A very common type of feared-by-everyone-mostly-without-scientific-reason parabens. It's a cheap, effective and well-tolerated ingredient to make sure the cosmetic formula does not go wrong too soon.
The famous or rather infamous SLS (not to be confused with SLES). It is a cleansing agent known for being too good at the job and potentially irritating the skin. But, on the positive side, it can produce copious, creamy and luxurious foam compared to the more gentle and thus nowadays much more commonly used Sodium Laureth Sulfate.
In fact, SLS is so good at irritating the skin that it is very commonly used in dermatological studies just for that. It is a so-called "primary irritant", a substance that irritates the skin in one go (without prior sensitization) but doesn't do any other big harm (such as being carcinogenic or systematically toxic - those claims are not true). Also, the formula can greatly influence the irritating potential of SLS, and mixing it with other cleaning agents makes it milder.
If it's not in a cleanser, it works as an emulsifier or even as a penetration enhancer for active materials.
Citric acid comes from citrus fruits and is an AHA. If these magic three letters don’t tell you anything, click here and read our detailed description on glycolic acid, the most famous AHA.
So citric acid is an exfoliant, that can - just like other AHAs - gently lift off the dead skin cells of your skin and make it more smooth and fresh.
There is also some research showing that citric acid with regular use (think three months and 20% concentration) can help sun-damaged skin, increase skin thickness and some nice hydrating things called glycosaminoglycans in the skin.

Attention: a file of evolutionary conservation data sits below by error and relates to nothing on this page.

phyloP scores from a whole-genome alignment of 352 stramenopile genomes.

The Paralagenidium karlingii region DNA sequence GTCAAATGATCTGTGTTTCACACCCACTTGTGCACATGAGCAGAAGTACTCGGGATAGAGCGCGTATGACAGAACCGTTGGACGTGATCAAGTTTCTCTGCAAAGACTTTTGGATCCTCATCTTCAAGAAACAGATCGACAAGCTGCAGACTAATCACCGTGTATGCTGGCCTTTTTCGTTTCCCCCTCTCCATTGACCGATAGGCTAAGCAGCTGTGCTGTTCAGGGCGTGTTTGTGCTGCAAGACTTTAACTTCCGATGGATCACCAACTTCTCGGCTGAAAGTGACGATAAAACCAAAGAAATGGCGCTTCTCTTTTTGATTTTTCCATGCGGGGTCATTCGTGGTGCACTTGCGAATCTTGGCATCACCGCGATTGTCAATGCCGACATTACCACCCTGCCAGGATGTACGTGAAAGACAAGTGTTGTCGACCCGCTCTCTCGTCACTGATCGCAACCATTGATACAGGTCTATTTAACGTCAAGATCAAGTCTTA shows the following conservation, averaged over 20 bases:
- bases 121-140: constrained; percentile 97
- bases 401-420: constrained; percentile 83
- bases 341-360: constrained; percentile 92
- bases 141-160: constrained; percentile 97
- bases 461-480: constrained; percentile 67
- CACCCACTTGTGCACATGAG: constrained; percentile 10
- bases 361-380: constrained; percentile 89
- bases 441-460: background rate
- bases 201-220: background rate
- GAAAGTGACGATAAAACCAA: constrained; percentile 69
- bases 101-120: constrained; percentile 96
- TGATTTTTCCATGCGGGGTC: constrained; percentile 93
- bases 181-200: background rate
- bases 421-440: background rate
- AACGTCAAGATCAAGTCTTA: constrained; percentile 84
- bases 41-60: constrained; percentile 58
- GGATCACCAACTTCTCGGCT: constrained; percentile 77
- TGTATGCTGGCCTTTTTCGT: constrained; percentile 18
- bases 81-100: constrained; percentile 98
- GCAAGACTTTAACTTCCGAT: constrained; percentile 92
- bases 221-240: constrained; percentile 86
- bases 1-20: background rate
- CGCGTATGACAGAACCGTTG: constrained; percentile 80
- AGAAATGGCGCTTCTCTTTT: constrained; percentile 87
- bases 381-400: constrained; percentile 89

But according to a comparative study done in 1995, citric acid has less skin improving magic properties than glycolic or lactic acid. Probably that’s why citric acid is usually not used as an exfoliant but more as a helper ingredient in small amounts to adjust the pH of a formulation.
This ingredient name is not according to the INCI-standard. :( What, why?!
Super common soothing ingredient. It can be found naturally in the roots & leaves of the comfrey plant, but more often than not what's in the cosmetic products is produced synthetically.
It's not only soothing but it' also skin-softening and protecting and can promote wound healing.
A very common ingredient that can be found in all cell membranes. In cosmetics it's quite the multi-tasker: it's an emollient and water-binding ingredient but it's also an emulsifier and can be used for stabilization purposes. It's also often used to create liposomes.
It's one of the important lipids that can be found naturally in the outer layer of the skin. About 25% of the goopy stuff between our skin cells consists of cholesterol. Together with ceramides and fatty acids, they play a vital role in having a healthy skin barrier and keeping the skin hydrated.
Apart from being an important skin-identical ingredient, it's also an emollient and stabilizer.
- Works best between a concentration of 5-20%
- Boosts the skin’s own collagen production
- Fades pigmentation and brown spots
- If used under sunscreen it boosts its UV protection
- Extremely unstable and oxidizes very easily in presence of light or air
- Stable in solutions with water only if pH is less than 3.5 or in waterless formulations
- Vit E + C work in synergy and provide superb photoprotection
- Ferulic acid doubles the photoprotection effect of Vit C+E and helps to stabilize Vit C
- Potent Vit. C serums might cause a slight tingling on sensitive skin
We don't have description for this ingredient yet.
- A natural moisturizer that’s also in our skin
- A super common, safe, effective and cheap molecule used for more than 50 years
- Not only a simple moisturizer but knows much more: keeps the skin lipids between our skin cells in a healthy (liquid crystal) state, protects against irritation, helps to restore barrier
- Effective from as low as 3% with even more benefits at higher concentrations up to 20-40% (around 10% is a good usability-effectiveness sweet spot)
- High-glycerin moisturizers are awesome for treating severely dry skin
- Primary fat-soluble antioxidant in our skin
- Significant photoprotection against UVB rays
- Vit C + Vit E work in synergy and provide great photoprotection